In the wake of George Floyd’s death, the Black Lives Matter movement has sparked a call overseas for some of London’s oldest financial institutions to pay reparations to descendants of slaves.
London companies played a major part in the business of slaves, organizing and funding the trans-Atlantic passage of African slaves, while the directors of the companies made fortunes, per the Wall Street Journal. The British government abolished slavery in the 1830s, paying out £20 million, billions by today’s standards, to compensate slave owners who were “deemed to have lost property.” Now it’s time for descendants of slaves to see the same kind of compensation.
The Bank of England, Barclays PLC, and Lloyd’s of London insurance market have all apologized or acknowledged links to slavery. Now, Caribbean governments and Black British campaigners descended from slaves are asking them to pay their fair share.
“Britain was the most efficient and profitable slave trader in terms of return on capital largely because of the role of the City of London in providing cheaper finance, better insurance rates, better reinsurance rates and, critically, funding the construction of the shipping industry,” Hilary Beckles, chairman of a reparations commission representing Jamaica, Barbados, and ten other Caribbean nations, said to the Wall Street Journal.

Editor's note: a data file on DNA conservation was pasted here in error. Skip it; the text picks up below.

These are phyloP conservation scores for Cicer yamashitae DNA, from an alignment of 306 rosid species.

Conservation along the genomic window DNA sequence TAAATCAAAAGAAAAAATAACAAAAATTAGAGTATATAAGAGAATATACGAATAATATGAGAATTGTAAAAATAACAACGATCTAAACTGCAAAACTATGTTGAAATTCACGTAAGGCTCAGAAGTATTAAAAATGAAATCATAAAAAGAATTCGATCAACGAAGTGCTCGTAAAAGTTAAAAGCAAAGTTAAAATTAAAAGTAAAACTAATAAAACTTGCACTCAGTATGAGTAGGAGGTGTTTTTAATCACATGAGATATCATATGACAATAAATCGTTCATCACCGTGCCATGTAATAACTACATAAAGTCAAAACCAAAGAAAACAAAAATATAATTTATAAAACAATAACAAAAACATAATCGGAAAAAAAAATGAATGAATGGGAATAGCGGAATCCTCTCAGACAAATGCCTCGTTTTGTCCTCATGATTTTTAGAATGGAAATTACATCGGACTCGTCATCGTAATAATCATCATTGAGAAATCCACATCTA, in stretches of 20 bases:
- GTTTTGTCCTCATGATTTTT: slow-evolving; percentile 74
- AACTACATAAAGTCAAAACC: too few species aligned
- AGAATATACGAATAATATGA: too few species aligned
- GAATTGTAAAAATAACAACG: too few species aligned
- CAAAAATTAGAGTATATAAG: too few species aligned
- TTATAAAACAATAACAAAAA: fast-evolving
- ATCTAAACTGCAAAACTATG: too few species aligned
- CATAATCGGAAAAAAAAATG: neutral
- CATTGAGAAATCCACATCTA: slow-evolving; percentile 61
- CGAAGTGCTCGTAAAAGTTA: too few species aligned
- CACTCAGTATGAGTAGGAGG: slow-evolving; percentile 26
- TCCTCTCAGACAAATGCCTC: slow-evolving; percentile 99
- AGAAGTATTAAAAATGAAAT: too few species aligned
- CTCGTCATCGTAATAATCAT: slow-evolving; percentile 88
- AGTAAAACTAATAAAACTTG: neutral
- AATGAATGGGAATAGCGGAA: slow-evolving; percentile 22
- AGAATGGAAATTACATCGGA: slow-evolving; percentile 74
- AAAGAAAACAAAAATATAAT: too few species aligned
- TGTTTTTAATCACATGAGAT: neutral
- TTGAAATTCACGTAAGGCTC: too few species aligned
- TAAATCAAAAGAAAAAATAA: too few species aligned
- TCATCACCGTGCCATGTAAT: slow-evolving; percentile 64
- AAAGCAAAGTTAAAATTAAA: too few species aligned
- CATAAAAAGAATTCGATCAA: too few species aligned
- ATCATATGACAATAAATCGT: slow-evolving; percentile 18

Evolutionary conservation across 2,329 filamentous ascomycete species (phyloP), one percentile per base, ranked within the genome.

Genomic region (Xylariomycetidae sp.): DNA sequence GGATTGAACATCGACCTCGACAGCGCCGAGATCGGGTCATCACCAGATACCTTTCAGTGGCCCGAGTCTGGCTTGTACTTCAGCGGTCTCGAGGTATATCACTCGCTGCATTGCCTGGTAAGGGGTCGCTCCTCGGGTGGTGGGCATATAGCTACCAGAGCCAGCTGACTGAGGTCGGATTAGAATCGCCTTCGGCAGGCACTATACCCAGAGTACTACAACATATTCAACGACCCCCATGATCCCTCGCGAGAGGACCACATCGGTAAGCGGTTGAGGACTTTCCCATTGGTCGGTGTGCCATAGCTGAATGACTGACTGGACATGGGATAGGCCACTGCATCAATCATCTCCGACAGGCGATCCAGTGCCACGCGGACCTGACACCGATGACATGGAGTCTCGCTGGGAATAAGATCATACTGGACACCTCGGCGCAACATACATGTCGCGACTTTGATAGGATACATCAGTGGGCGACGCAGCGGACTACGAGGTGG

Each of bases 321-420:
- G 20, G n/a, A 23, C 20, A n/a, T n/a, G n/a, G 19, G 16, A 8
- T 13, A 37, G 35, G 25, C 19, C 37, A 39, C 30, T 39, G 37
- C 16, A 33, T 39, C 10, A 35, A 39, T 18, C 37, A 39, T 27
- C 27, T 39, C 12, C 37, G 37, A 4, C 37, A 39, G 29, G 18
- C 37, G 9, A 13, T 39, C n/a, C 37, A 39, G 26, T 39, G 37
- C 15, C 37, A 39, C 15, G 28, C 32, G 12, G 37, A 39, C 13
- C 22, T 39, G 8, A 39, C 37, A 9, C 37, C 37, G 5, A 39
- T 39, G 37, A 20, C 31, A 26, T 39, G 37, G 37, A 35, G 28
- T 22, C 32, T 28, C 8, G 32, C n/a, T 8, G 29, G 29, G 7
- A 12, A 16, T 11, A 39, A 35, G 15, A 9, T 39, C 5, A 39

So far, companies are resisting reaching into their pockets and instead focusing on improving workplace diversity. According to the WSJ, A Barclays spokesman said the bank is “committed to do more to further foster our culture of inclusiveness, equality, and diversity, for our colleagues, and the customers and clients we serve.” Lloyd’s of London has apologized for their role in the slave trade, while the Bank of England said it wasn’t directly involved.
London isn’t the only place where people are calling for reparations— in the wake of George Floyd’s death at the hands of police officers, talks of the government paying out reparations have been renewed and are picking up steam in the U.S.